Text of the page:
pioneering psychosis therapy trial launches

A clinical trial of a pioneering therapy which helps people with psychosis and schizophrenia to control frightening and intrusive images is launching in Manchester.

Led by Pennine Care NHS Foundation Trust and The University of Manchester, the £255,000 study is funded by the National Institute for Health and Care Research (NIHR).

The feasibility study will recruit 45 patients in Greater Manchester over 12 months, and will be one of the largest trials so far to use an imagery focused therapy approach in psychosis.

The research team hope the therapy will help the up to 74% of people with psychosis who see intrusive pictures in their mind, by helping them understand and change the images, and replacing them with more positive ones.

These “pictures in the mind’s eye” are often associated with distressing voices other people cannot hear and beliefs that others mean to harm them.

The talking therapy, to be given over 12 weekly sessions, uses purely imagined images in addition to images from a person’s past (or things they are worried about happening in the future).

Antipsychotic medication can treat some symptoms of psychosis, however, around 74% of patients stop using it or change medications within 18 months because of debilitating side effects, or not reporting a benefit, underlining the desperate need for effective therapies.

An initial test of the therapy on 10 patients over the last two years showed the approach known as iMAPS, was acceptable, with some patients reporting positive benefits in reducing psychotic experiences and symptoms.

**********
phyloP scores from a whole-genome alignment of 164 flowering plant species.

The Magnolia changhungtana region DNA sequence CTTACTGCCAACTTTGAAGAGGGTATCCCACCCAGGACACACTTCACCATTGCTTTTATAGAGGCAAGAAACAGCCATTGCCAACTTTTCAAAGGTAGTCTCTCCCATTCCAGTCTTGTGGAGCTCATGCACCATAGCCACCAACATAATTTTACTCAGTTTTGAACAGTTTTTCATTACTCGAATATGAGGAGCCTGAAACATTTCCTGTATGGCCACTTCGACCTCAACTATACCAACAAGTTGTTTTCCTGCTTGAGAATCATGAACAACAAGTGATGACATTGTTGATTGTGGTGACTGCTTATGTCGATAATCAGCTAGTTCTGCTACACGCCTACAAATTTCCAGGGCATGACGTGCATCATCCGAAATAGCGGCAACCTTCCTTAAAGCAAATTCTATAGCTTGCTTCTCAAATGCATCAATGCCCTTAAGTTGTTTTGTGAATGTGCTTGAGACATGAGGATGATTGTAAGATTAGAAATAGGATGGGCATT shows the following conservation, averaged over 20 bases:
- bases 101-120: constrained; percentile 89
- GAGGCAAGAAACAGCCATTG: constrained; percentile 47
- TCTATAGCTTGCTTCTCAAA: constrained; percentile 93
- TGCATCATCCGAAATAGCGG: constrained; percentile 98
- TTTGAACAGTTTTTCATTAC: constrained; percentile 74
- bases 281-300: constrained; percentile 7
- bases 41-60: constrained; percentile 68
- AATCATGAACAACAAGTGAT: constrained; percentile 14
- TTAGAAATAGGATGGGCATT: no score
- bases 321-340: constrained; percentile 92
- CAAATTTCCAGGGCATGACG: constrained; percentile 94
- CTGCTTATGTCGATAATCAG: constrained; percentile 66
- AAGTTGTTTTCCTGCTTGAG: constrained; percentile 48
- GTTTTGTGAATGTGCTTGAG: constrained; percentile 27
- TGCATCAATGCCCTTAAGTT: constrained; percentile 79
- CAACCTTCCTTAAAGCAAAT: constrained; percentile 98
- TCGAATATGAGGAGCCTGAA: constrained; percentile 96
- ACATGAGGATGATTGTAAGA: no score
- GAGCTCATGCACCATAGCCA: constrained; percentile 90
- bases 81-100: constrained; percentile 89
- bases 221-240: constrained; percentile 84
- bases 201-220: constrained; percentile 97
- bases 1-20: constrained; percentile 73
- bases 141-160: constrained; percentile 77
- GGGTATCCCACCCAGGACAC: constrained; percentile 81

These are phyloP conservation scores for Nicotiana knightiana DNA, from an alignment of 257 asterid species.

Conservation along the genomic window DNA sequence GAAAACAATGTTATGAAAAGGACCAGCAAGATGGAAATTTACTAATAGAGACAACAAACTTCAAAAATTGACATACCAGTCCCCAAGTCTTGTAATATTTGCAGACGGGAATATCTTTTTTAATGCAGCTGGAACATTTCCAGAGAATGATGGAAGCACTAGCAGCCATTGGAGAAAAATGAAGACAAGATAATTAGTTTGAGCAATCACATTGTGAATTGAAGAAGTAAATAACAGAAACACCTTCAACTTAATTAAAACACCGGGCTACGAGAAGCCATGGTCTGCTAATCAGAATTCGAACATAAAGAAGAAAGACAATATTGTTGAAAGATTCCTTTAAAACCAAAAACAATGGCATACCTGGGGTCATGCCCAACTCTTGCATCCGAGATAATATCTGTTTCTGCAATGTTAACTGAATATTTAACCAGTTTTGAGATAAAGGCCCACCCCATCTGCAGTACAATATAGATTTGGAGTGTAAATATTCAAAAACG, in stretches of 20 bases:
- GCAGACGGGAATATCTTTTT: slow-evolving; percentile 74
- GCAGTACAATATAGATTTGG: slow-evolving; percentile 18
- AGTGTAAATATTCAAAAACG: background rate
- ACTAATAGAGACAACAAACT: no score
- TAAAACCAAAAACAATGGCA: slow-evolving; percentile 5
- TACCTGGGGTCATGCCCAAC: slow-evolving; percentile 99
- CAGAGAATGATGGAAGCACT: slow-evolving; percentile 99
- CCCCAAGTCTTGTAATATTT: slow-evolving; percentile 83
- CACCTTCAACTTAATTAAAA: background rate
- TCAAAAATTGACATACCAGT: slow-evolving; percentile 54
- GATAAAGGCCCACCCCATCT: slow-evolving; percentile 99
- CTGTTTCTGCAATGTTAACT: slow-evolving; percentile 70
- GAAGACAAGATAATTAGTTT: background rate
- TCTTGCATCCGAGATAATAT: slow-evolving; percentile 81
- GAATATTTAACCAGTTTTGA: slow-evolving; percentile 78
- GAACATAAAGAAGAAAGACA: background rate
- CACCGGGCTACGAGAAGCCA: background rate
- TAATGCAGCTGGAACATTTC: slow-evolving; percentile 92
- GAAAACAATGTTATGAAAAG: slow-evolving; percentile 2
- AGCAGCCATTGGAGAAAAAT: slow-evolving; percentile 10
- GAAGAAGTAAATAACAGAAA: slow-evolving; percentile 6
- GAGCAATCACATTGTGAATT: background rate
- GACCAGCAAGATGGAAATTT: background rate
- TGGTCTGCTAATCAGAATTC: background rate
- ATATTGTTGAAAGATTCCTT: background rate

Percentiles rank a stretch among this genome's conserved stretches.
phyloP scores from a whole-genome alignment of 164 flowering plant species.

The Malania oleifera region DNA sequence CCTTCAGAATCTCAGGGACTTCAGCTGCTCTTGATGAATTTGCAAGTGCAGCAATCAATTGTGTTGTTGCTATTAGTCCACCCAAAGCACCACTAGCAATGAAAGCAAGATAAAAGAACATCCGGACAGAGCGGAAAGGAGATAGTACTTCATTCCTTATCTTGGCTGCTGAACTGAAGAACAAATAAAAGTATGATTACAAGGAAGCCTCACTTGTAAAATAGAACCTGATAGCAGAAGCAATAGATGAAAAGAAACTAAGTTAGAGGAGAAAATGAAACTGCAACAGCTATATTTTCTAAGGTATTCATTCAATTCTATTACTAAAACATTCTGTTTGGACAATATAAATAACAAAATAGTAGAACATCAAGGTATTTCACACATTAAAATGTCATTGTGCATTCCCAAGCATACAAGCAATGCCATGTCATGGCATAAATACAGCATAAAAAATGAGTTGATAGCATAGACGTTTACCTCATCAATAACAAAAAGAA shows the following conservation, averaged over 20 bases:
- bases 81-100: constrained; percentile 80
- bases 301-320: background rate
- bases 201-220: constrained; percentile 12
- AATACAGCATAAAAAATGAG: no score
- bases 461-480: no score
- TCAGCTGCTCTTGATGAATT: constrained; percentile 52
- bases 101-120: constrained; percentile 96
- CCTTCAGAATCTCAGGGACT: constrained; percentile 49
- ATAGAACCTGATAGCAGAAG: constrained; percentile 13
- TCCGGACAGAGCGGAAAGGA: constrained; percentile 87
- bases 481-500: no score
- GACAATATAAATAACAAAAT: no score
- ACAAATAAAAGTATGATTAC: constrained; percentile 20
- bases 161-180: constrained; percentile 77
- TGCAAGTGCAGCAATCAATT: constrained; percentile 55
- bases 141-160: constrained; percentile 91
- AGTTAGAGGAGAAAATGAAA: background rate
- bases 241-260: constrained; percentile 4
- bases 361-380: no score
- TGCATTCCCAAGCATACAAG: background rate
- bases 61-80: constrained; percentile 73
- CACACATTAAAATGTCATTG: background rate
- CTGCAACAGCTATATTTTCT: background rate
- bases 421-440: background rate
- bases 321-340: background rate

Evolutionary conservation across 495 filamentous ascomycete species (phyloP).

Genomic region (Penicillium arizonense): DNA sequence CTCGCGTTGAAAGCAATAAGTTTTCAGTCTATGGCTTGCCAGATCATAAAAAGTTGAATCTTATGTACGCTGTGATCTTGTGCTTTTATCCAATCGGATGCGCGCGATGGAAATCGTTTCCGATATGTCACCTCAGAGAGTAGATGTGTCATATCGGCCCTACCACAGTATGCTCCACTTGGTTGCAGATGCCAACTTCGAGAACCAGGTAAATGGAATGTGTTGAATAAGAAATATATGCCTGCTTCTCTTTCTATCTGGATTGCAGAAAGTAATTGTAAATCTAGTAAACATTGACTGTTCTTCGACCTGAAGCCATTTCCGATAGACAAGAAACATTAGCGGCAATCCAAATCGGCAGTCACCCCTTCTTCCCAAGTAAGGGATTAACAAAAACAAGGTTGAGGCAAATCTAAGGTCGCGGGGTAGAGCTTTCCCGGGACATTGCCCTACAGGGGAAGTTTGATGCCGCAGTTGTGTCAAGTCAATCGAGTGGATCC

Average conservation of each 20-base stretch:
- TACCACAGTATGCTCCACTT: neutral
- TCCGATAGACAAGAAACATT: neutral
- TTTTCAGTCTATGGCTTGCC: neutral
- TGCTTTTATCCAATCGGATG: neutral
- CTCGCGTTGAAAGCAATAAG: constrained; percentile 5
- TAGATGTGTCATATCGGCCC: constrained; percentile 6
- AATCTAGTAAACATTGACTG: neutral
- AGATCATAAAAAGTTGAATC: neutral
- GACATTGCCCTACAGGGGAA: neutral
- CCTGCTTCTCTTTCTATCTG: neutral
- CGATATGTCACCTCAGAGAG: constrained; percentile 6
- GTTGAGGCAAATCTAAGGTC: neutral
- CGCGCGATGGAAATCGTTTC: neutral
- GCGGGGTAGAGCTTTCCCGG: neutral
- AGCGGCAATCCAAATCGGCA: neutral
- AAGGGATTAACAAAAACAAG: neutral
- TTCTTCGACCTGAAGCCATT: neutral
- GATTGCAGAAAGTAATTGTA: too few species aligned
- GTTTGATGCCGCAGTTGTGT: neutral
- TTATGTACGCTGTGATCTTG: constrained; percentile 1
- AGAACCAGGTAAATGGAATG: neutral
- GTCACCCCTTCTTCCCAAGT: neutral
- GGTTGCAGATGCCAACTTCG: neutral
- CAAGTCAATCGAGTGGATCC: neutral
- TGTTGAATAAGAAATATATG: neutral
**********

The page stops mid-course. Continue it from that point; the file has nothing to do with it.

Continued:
Now the study team are moving to a larger study.

Chief investigator Dr Chris Taylor, a consultant clinical psychologist at Pennine Care NHS Foundation Trust and Honorary Clinical Lecturer at The University of Manchester, said: “Our research aims to improve the current treatments for people with psychosis.

“Cognitive Behavioural Therapy (CBT), one of the current NICE recommended psychological therapies, has demonstrated a robust, but small effect on psychotic experiences, such as hallucinations and delusions.

“We know intrusive mental images such as flashbacks and flash-forwards are common for people with psychosis, and early life experiences can lead to developing negative beliefs about the self and others.”

He added: “The iMAPS therapy approach works to tackle these images and past negative experiences directly, which we hope will also lead to a drop in psychotic experiences.

“In many ways, it’s true to say that pictures speak louder than words.

“Our feasibility study aims to find out from patients about their experiences of taking part in the trial, receiving the therapy and suggestions for improvements to plan for a bigger, definitive trial.”

 

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